With the holiday season coming up, families are busy adorning their houses with Christmas trees and wreaths. This year, many households are choosing organic ornamental plants as their contribution to the green initiative.
A consumer survey from the National Christmas Tree Association reported that 28.2 million christmas trees were sold in 2008. Conventional tree growing methods can be harmful to the environment because it involves herbicide, pesticides, and harsh fertilizers. These chemicals eventually end up in rivers, groundwater supply, animals, and eventually humans.
Many growers have decided to switch to organic farming and a recent USDA report showed a 83% increase in organic nurseries and greenhouses in the U.S since 2004. However, rallying support for organic ornamental plants remains a challenge. Consumers buy organic fruits and vegetables because they realize that organic food is more healthy. However, purchasing organic non-edibles requires a new level of commitment since health is not a factor.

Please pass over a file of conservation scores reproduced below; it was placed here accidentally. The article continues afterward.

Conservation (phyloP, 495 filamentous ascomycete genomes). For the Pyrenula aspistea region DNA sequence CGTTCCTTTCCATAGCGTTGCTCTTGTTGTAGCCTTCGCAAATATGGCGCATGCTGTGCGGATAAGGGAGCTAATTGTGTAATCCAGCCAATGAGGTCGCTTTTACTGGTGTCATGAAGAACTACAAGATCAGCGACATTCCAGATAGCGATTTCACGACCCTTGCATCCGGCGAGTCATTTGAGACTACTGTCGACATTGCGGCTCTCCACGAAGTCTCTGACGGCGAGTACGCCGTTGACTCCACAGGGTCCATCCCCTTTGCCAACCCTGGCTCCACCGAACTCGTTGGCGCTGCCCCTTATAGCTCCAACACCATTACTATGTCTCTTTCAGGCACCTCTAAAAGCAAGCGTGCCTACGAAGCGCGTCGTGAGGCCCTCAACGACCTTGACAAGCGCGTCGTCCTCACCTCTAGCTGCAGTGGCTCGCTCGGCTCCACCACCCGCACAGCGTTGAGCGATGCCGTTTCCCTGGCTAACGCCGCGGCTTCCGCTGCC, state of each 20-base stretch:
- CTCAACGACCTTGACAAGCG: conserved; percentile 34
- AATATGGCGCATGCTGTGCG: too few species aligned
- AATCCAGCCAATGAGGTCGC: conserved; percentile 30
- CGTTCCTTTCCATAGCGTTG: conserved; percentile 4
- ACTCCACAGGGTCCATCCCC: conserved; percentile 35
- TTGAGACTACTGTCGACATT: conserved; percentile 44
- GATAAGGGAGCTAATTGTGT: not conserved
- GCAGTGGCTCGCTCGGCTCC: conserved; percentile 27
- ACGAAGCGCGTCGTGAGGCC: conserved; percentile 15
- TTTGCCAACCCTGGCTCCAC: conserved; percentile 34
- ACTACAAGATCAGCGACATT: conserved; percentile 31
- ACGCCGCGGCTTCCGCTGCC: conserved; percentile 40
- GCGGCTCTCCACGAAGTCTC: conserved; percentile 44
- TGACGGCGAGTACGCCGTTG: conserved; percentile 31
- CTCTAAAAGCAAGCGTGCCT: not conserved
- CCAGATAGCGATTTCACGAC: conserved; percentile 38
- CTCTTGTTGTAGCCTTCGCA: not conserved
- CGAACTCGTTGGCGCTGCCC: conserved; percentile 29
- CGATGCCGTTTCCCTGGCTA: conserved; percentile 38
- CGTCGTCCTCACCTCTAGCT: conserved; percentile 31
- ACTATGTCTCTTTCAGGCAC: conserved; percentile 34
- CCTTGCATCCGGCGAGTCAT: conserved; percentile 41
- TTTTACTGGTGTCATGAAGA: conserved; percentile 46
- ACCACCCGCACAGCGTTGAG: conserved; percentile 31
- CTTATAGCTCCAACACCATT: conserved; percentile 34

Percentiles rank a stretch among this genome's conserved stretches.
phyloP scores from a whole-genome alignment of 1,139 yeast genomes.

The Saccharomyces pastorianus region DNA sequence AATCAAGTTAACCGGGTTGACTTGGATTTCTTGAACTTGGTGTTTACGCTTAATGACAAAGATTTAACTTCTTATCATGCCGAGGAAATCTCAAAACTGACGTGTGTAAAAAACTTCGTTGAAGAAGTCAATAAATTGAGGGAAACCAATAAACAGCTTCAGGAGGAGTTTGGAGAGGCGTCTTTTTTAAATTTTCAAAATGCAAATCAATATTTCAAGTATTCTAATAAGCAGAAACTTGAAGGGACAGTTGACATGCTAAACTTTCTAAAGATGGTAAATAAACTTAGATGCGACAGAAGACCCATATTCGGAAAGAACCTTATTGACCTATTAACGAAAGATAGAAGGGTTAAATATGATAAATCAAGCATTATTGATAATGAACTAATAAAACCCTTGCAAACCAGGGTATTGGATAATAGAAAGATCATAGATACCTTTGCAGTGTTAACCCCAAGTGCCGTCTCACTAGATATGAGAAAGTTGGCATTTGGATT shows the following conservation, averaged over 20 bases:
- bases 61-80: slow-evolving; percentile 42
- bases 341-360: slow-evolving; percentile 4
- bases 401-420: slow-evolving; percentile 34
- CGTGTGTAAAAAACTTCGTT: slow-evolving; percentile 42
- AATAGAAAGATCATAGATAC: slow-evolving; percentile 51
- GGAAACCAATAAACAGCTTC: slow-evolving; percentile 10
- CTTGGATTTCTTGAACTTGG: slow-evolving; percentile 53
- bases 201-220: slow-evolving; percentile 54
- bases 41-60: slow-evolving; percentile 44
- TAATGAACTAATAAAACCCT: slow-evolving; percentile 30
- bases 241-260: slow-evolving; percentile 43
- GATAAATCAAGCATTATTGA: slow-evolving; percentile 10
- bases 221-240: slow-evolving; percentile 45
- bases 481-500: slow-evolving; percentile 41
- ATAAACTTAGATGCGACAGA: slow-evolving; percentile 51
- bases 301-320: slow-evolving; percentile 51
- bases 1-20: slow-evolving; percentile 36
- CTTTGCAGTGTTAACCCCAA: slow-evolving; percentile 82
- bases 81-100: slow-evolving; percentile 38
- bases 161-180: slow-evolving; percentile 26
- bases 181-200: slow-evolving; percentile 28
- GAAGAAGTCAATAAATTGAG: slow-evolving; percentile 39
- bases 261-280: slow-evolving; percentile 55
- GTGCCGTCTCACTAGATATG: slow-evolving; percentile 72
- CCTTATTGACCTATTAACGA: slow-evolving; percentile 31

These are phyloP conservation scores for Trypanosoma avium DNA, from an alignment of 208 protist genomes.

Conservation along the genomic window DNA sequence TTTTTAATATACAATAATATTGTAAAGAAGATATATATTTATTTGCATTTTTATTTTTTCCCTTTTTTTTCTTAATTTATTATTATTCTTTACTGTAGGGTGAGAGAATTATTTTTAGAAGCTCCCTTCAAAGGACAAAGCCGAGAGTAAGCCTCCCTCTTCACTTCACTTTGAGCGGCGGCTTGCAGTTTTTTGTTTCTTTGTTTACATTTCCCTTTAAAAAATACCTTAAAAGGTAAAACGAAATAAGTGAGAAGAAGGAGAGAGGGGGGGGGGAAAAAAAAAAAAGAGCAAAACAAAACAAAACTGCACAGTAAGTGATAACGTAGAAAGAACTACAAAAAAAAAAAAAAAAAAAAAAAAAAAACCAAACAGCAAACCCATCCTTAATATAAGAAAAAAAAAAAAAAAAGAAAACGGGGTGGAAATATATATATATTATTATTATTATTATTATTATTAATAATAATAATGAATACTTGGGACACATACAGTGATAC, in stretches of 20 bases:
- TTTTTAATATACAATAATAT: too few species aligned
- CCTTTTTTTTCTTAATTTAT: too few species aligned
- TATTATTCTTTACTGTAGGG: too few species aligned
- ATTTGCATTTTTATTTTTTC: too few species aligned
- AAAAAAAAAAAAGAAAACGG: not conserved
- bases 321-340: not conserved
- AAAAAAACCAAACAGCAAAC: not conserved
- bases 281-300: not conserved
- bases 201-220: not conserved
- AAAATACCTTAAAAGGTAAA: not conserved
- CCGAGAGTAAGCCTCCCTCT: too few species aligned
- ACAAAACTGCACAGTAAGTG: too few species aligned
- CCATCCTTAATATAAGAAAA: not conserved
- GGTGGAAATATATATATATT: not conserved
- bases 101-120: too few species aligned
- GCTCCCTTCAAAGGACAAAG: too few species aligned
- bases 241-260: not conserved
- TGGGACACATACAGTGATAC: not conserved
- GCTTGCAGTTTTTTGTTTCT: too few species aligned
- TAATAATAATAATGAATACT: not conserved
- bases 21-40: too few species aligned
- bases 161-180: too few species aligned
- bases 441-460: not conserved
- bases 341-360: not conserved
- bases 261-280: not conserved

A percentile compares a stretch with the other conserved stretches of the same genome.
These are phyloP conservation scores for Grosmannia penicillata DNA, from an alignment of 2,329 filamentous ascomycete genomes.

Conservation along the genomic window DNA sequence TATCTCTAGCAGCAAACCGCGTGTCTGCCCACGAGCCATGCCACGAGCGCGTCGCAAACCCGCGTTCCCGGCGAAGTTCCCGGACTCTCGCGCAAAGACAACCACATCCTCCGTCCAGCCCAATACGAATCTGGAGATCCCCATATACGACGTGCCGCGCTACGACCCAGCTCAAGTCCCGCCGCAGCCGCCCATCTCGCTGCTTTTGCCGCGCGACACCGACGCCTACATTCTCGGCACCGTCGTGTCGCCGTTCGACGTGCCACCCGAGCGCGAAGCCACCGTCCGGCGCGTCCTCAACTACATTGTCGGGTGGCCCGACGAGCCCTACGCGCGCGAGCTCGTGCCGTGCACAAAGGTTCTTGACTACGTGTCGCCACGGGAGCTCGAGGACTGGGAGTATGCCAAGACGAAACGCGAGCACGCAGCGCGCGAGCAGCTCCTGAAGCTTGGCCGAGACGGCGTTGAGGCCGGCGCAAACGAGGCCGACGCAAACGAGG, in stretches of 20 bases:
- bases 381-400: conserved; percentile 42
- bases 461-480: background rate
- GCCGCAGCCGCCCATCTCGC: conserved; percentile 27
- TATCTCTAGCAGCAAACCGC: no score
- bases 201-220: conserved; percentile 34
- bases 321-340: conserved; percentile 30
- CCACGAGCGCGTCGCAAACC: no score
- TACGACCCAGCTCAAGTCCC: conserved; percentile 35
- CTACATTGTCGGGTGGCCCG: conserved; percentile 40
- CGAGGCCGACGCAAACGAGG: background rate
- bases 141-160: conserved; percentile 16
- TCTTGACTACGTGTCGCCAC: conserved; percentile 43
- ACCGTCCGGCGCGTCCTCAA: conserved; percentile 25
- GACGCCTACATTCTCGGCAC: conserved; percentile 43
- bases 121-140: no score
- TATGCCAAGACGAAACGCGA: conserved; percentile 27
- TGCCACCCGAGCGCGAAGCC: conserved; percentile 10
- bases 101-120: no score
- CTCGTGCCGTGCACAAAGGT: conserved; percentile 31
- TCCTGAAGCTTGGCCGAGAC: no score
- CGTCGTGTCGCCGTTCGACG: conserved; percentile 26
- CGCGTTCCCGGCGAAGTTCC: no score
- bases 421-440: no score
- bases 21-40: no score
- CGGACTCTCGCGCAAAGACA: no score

Also, growers are reluctant to invest in organic fertilization or organic insect management because it is too costly and not as effective. Their main concerns are insect and disease management and fertility. Economically, organic plants are expensive to grow the the market demand for organic ornamental plants is still low.
Consumers need to be more environmentally conscious and opt for products that are less harmful to the ecological system. They can even buy trees from local sources to boost the local economy and reduce transportation costs.
During this season of giving, give back to not only your friends and families, but also to the environment.
For more information, visit http://www.sciencedaily.com/releases2009/12/091211093702.htm.
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